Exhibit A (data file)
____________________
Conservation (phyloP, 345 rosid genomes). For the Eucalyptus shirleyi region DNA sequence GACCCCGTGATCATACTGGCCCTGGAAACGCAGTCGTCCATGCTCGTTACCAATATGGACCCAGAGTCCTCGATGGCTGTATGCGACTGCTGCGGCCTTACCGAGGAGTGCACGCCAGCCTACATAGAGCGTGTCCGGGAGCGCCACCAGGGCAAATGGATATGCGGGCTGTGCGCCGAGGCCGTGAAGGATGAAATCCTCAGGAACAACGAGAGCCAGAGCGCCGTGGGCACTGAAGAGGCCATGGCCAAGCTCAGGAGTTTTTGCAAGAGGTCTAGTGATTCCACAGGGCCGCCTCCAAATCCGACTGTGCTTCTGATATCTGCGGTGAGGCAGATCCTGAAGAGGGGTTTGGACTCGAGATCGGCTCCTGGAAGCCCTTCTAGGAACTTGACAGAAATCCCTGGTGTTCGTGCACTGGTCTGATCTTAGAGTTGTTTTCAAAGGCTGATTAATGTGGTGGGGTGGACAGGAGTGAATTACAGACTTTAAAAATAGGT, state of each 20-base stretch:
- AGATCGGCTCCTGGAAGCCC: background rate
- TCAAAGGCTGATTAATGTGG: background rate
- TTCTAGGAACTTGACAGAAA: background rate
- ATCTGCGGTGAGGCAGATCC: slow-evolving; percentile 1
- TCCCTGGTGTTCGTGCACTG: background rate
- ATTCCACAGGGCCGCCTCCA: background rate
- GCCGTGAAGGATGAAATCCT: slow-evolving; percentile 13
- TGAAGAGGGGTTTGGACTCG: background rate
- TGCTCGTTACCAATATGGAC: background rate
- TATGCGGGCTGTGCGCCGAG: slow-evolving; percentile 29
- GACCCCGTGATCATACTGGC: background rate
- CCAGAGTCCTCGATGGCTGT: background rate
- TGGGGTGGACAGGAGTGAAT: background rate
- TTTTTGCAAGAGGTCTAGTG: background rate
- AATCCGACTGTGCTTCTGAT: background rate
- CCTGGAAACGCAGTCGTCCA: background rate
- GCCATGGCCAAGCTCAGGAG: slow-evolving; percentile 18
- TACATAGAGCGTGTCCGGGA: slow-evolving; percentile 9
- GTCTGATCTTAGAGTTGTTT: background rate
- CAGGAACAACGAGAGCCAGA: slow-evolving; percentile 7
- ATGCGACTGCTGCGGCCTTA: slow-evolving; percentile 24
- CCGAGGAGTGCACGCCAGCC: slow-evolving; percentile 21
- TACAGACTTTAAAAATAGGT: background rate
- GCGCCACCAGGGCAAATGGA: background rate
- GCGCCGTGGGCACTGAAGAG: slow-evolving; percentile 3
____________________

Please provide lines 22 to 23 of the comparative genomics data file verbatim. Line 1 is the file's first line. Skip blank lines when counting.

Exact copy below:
- ATGCGACTGCTGCGGCCTTA: slow-evolving; percentile 24
- CCGAGGAGTGCACGCCAGCC: slow-evolving; percentile 21